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Social Media Monitoring During Crises

Social Media Monitoring During Crises

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Published by Steven Entezari

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Published by: Steven Entezari on Aug 24, 2011
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09/29/2014

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IUPUI
Indiana University Schoolof InformaticsSteven Entezari
[SOCIAL MEDIA MONITORINGDURING CRISES] 
How social media can enhance disaster planning, rescue, and recovery
 
Steven Entezari
Social Media Monitoring During Crises
Social media has played an unprecedented role in saving lives during disasters and crises inrecent years. From the earthquakes in Haiti to tsunamis in Japan, social media has been a majorstakeholder in rescue and communication efforts by citizens in need. Unfortunately, however,designated emergency response and planning teams are not utilizing social media monitoring to its fullpotential; yet.Social media sites like Twitter and Facebook allow users to broadcast messages to friends andfollowers in real-time, anytime, and anywhere via mobile devices like cell phones. In many cases, textmessages may be able to reach their destination even if voice calls fail due to power and dataconnection outages (Gahran, 2011). Other social networking sites are also prevalent within differentniches such as YouTube for video messages, Twitpic (via Twitter) for images, and Foursquare forlocation-relevant updates. These utilities are not only free and easy to use, but also adaptable for specialcircumstances. An example of this is would be Google
s
Voice-to-Twitter
service, launched during the2011 protests in Egypt, allowing protestors to post first-hand news from the ground while internetconnections were shut down.Emergency agencies, first responders, political analysts and others involved with responseteams could utilize this information to supplement their tactics and planning before, during, and after acrisis.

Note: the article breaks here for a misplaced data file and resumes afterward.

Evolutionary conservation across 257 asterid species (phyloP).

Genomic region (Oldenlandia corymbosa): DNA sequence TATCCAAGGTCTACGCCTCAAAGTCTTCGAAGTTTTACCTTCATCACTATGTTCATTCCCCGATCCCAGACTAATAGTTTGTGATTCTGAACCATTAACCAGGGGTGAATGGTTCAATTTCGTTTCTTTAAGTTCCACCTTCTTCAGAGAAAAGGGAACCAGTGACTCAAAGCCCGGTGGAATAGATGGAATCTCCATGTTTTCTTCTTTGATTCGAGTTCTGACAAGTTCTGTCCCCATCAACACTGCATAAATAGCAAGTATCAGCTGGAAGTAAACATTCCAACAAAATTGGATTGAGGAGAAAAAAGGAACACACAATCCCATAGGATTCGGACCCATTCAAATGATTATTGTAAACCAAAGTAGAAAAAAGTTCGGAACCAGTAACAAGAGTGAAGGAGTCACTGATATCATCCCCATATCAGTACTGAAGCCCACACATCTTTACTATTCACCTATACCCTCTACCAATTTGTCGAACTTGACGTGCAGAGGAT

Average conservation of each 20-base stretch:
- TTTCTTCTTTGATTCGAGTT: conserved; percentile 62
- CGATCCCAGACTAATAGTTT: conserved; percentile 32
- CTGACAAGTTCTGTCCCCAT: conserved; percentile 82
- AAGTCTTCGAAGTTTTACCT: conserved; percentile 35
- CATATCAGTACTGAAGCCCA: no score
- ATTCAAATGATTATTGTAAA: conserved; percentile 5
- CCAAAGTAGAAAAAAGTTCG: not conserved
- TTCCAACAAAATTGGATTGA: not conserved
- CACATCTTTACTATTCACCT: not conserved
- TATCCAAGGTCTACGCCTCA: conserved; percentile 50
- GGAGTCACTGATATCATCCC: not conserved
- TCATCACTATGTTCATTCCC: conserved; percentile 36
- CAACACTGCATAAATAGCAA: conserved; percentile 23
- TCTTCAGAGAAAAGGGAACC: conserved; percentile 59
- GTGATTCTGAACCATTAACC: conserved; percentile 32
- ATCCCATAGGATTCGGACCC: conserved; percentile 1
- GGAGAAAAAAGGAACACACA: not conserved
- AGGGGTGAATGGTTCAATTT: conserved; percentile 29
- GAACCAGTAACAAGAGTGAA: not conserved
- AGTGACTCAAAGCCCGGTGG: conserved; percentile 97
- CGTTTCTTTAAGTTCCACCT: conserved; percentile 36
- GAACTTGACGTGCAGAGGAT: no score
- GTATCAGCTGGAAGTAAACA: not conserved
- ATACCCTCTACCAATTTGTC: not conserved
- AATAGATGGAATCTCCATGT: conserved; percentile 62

Current Uses
Over 45 million Americans access at least one of their social media sites multiple times, everyday (Webster, 2011). People are already sharing images, tweets and texts before, during, and aftercrises (Merchant, Elmer, & Lurie, 2011); however these tend to be directed towards, and read only byfriends and followers of that particular social media user. This goldmine of real-time data seemsrelatively untapped by the emergency response community. There are, however, many agencies utilizingthese media for broadcast purposes.In 2009, the Alexandria, VA health department broadcast its vaccine location availabilities in realtime via Twitter, along with YouTube videos to tell over one million viewers
what was happening, whatto expect, and how to prevent the spread of influenza
(Merchant, Elmer, & Lurie, 2011). Clinic and ERwait times are also available in many areas for users of Twitter and smartphone apps (Versel, 2011).These are just two examples of many instances where emergency agencies are alerting the public viathese social media. What is seen less, however, is the active use of the content within these social mediarelating to the crisis at hand.The American Red Cross utilizes an online message board system as a forum for
sharing andreceiving information about suspected disaster
victims”